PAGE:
Merck, one of the worlds most renown science and technology companies, summoned experts from worlds organizations such as UN, UNICEF, UNAIDS, World Obesity Federation and McKinsey at the the company’s headquarters in Darmstadt, Germany, to discuss questions about the most urgent threats to our children’s long-term health, or what can be done both inside and outside the classroom? And how do schools, parents and communities share responsibility?
As global life expectancy continues to increase, World Health Organization statistics show that the children of today are likely to be the first to live 100 years. But living 100 healthy years – with vitality and mobility – and the challenge of equipping children to do so, was the subject of yesterday’s second annual ‘Global Consumer Health Debate’.
Uta Kemmerich-Keil, CEO and President of the Consumer Health business of Merck commented: “One thing is for certain: the earlier we start working with kids on how to look after themselves, the better the long-term impacts. If this debate helped strengthen the health education for my own kids here in Germany, as much as children from Brazil to India, then we are getting better at building a global future of healthy adults, able to enjoy a long life to the fullest.”
The event released the findings of the Economist Intelligence Unit’s (EIU) white paper: “Kids and Old Age”. This worldwide study describes the current landscape: What according to parents, educators, policy makers, research institutions, and development actors can be done to better prepare kids for a long and healthy life? Key findings include:
Today’s children will be less healthy than today’s adults over 65 when they reach that age.
Lifestyle-related problems are likely to contribute to chronic disease in later life and are already causing health problems among children.
Across the five countries surveyed, schools are targeting the main perceived problems, such as lack of exercise, but are ignoring mental health issues.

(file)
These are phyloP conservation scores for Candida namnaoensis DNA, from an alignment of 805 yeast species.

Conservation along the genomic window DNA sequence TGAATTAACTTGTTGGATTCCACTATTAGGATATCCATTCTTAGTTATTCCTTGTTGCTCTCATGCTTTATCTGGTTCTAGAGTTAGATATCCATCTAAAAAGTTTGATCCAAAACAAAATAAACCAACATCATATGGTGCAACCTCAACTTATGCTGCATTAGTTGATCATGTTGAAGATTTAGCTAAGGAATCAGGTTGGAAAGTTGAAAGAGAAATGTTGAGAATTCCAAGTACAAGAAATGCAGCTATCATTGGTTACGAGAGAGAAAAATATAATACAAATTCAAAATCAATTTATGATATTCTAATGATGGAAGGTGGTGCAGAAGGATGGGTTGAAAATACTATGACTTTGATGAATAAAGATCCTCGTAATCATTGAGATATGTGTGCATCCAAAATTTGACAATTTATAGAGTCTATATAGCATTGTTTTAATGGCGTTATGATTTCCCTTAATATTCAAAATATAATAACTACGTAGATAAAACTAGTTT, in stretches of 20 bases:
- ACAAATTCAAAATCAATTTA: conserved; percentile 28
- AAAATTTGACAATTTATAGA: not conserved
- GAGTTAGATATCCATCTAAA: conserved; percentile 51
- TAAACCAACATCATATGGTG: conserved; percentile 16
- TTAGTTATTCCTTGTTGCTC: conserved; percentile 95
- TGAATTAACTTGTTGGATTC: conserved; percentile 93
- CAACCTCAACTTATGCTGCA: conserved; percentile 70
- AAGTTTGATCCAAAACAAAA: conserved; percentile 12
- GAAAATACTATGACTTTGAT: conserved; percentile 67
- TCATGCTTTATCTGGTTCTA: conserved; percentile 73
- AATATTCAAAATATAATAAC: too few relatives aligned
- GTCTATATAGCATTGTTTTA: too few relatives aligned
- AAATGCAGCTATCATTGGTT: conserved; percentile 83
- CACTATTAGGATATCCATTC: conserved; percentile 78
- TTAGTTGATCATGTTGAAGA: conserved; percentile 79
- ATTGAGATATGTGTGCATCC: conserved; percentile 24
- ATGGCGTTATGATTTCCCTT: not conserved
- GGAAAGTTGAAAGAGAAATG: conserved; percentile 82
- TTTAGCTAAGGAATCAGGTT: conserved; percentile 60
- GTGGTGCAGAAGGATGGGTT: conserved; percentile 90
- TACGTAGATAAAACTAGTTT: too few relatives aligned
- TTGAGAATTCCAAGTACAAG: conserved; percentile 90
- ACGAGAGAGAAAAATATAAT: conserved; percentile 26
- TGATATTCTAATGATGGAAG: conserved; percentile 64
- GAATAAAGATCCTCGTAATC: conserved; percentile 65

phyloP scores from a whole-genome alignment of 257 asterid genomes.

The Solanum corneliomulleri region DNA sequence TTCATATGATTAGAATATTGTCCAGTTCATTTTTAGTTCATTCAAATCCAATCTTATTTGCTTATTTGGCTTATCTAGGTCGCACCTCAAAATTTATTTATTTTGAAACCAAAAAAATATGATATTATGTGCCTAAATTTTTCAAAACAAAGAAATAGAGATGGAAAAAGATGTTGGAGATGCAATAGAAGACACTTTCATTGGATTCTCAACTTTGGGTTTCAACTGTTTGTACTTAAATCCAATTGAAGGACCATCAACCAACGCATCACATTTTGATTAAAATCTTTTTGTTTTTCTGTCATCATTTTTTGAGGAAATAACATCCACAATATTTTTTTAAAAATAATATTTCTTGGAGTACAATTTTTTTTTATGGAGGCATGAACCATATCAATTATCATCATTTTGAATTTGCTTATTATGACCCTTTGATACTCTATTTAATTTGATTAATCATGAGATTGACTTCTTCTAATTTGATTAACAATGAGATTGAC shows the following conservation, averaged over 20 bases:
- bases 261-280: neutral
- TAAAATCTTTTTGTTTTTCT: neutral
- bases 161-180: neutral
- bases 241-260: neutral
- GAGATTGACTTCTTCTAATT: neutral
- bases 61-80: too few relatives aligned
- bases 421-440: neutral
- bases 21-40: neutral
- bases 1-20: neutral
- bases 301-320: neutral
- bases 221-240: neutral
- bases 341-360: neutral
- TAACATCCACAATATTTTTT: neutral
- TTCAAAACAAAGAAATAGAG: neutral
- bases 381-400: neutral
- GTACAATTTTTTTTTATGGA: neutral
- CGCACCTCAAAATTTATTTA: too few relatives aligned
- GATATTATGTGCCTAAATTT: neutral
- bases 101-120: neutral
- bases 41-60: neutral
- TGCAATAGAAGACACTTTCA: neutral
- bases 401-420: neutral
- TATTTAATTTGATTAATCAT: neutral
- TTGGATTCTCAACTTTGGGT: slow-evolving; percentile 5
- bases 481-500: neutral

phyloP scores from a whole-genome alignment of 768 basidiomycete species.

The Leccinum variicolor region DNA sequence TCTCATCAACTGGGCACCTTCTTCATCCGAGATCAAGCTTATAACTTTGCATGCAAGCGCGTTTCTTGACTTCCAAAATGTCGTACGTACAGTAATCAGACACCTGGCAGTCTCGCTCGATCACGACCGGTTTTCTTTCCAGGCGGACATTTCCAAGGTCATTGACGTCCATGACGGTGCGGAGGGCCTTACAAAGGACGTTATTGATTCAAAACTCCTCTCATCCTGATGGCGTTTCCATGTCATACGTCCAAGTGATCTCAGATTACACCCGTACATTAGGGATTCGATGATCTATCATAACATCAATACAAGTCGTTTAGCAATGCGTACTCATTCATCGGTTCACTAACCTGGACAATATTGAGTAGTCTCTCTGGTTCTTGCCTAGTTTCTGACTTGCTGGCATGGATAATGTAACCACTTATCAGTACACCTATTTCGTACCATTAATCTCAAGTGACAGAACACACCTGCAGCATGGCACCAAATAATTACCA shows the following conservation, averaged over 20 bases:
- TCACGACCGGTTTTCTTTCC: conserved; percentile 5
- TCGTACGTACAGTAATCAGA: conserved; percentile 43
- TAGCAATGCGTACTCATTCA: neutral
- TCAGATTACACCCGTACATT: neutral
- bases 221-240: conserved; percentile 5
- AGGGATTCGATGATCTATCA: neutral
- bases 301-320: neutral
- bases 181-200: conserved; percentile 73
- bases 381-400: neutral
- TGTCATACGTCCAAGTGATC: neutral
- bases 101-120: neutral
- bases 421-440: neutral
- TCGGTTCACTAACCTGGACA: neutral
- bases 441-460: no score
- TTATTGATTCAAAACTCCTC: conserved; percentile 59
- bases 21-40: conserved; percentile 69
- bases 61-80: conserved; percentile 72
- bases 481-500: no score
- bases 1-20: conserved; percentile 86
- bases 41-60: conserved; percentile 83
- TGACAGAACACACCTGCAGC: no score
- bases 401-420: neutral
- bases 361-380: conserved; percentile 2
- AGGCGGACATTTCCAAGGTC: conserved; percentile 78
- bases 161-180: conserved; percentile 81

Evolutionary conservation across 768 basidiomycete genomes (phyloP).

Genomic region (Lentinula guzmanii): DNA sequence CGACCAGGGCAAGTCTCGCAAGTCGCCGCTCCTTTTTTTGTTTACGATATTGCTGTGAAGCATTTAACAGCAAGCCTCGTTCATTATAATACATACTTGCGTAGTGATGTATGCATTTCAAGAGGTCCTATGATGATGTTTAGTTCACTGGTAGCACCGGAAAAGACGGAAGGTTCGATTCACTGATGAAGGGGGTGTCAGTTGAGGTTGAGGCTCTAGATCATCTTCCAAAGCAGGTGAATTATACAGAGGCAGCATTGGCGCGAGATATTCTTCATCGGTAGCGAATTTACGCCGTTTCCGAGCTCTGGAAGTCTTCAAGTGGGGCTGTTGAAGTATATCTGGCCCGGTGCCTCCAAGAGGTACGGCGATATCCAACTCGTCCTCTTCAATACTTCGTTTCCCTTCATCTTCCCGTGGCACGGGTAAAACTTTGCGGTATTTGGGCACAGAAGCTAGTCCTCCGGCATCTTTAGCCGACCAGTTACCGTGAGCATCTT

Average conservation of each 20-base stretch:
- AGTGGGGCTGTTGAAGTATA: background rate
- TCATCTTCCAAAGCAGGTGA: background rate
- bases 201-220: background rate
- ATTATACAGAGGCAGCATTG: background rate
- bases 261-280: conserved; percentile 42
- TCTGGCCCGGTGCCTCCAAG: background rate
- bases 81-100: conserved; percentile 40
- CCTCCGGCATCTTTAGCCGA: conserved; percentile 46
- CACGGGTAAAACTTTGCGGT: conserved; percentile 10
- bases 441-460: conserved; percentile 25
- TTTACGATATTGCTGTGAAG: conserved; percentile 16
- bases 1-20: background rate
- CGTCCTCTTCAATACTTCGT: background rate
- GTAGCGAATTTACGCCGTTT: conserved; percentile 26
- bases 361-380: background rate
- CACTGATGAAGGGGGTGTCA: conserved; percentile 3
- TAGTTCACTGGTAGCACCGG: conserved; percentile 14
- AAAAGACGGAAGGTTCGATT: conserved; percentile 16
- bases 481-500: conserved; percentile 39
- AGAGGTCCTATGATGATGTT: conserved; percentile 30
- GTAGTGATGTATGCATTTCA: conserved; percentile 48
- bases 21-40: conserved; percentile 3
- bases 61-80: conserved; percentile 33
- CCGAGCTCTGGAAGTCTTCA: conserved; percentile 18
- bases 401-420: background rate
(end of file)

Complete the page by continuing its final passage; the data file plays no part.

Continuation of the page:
There is little evidence that such school education programmes are managing to stem rising rates of obesity and mental disorders.
By bringing many actors together, the debate ‘joined the dots’ between all those responsible for children’s health and well-being, and created consensus around collaborative thinking and common goals.
However this debate – and the diversity of actors and opinions – highlighted how our childhood lessons are drawn from far beyond our homes and schools, such as community efforts and policy-level support. The key message is that by working together on complementary efforts that our kids will be better equipped to become tomorrow’s healthy adults and elderly.
The international panels included voices as diverse as government representatives of South Africa (Ministry of Basic Education), UN representatives of education, children’s and health priorities (UNICEF, Every Woman for Every Child/UN, UNAIDS), Brazilian and Indian community-based organizations (Inmed Brazil, Smile Foundation) having huge impacts on the ground, business consultants to the health industry (McKinsey), and the World Obesity Federation.
The event marked an important milestone in Merck Consumer Health’s journey to “Prepare society for a new era of humans living 100 healthy years”. This business purpose is at the heart of Merck Consumer Health’s WE100® movement, aimed at raising awareness of healthy living, for people of all ages. While the report and the debate helped to focus the global conversation, it seems to be even more crucial to create and take action. WE100 is Merck’s commitment to do so.